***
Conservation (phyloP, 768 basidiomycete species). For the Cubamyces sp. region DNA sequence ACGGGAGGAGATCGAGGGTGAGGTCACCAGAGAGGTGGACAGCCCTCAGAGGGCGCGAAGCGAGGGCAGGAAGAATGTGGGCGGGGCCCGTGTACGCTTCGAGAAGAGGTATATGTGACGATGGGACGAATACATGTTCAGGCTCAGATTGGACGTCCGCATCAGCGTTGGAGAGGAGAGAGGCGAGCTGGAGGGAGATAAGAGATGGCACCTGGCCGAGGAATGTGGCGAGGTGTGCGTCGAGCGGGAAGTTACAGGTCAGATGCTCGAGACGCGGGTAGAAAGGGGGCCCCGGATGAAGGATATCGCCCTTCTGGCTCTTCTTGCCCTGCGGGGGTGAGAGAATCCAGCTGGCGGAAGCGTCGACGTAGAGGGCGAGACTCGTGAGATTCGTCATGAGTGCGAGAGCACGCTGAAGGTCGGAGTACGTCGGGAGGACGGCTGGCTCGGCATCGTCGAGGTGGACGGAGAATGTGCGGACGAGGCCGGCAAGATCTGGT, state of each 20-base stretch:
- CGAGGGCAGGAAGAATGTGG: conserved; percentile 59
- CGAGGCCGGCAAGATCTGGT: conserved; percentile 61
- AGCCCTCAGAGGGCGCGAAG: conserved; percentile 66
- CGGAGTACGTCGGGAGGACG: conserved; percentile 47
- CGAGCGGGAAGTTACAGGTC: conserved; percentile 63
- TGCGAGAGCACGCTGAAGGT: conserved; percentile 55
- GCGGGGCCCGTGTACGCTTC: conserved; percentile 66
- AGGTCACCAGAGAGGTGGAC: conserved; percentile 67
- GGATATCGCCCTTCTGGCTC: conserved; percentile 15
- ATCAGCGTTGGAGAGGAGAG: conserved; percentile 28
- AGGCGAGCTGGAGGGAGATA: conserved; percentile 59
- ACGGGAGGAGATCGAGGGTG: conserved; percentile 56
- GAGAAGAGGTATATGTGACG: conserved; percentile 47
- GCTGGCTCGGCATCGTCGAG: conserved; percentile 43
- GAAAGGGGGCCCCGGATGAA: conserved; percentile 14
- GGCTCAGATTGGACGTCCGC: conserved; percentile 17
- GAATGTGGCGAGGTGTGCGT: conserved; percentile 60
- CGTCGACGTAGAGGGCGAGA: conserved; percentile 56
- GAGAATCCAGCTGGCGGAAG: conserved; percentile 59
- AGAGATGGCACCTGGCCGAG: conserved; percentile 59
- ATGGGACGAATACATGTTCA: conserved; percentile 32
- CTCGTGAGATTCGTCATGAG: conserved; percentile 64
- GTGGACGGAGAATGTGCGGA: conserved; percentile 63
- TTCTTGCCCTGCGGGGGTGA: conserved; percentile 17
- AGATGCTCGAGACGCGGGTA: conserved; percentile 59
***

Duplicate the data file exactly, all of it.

Conservation (phyloP, 768 basidiomycete species). For the Cubamyces sp. region DNA sequence ACGGGAGGAGATCGAGGGTGAGGTCACCAGAGAGGTGGACAGCCCTCAGAGGGCGCGAAGCGAGGGCAGGAAGAATGTGGGCGGGGCCCGTGTACGCTTCGAGAAGAGGTATATGTGACGATGGGACGAATACATGTTCAGGCTCAGATTGGACGTCCGCATCAGCGTTGGAGAGGAGAGAGGCGAGCTGGAGGGAGATAAGAGATGGCACCTGGCCGAGGAATGTGGCGAGGTGTGCGTCGAGCGGGAAGTTACAGGTCAGATGCTCGAGACGCGGGTAGAAAGGGGGCCCCGGATGAAGGATATCGCCCTTCTGGCTCTTCTTGCCCTGCGGGGGTGAGAGAATCCAGCTGGCGGAAGCGTCGACGTAGAGGGCGAGACTCGTGAGATTCGTCATGAGTGCGAGAGCACGCTGAAGGTCGGAGTACGTCGGGAGGACGGCTGGCTCGGCATCGTCGAGGTGGACGGAGAATGTGCGGACGAGGCCGGCAAGATCTGGT, state of each 20-base stretch:
- CGAGGGCAGGAAGAATGTGG: conserved; percentile 59
- CGAGGCCGGCAAGATCTGGT: conserved; percentile 61
- AGCCCTCAGAGGGCGCGAAG: conserved; percentile 66
- CGGAGTACGTCGGGAGGACG: conserved; percentile 47
- CGAGCGGGAAGTTACAGGTC: conserved; percentile 63
- TGCGAGAGCACGCTGAAGGT: conserved; percentile 55
- GCGGGGCCCGTGTACGCTTC: conserved; percentile 66
- AGGTCACCAGAGAGGTGGAC: conserved; percentile 67
- GGATATCGCCCTTCTGGCTC: conserved; percentile 15
- ATCAGCGTTGGAGAGGAGAG: conserved; percentile 28
- AGGCGAGCTGGAGGGAGATA: conserved; percentile 59
- ACGGGAGGAGATCGAGGGTG: conserved; percentile 56
- GAGAAGAGGTATATGTGACG: conserved; percentile 47
- GCTGGCTCGGCATCGTCGAG: conserved; percentile 43
- GAAAGGGGGCCCCGGATGAA: conserved; percentile 14
- GGCTCAGATTGGACGTCCGC: conserved; percentile 17
- GAATGTGGCGAGGTGTGCGT: conserved; percentile 60
- CGTCGACGTAGAGGGCGAGA: conserved; percentile 56
- GAGAATCCAGCTGGCGGAAG: conserved; percentile 59
- AGAGATGGCACCTGGCCGAG: conserved; percentile 59
- ATGGGACGAATACATGTTCA: conserved; percentile 32
- CTCGTGAGATTCGTCATGAG: conserved; percentile 64
- GTGGACGGAGAATGTGCGGA: conserved; percentile 63
- TTCTTGCCCTGCGGGGGTGA: conserved; percentile 17
- AGATGCTCGAGACGCGGGTA: conserved; percentile 59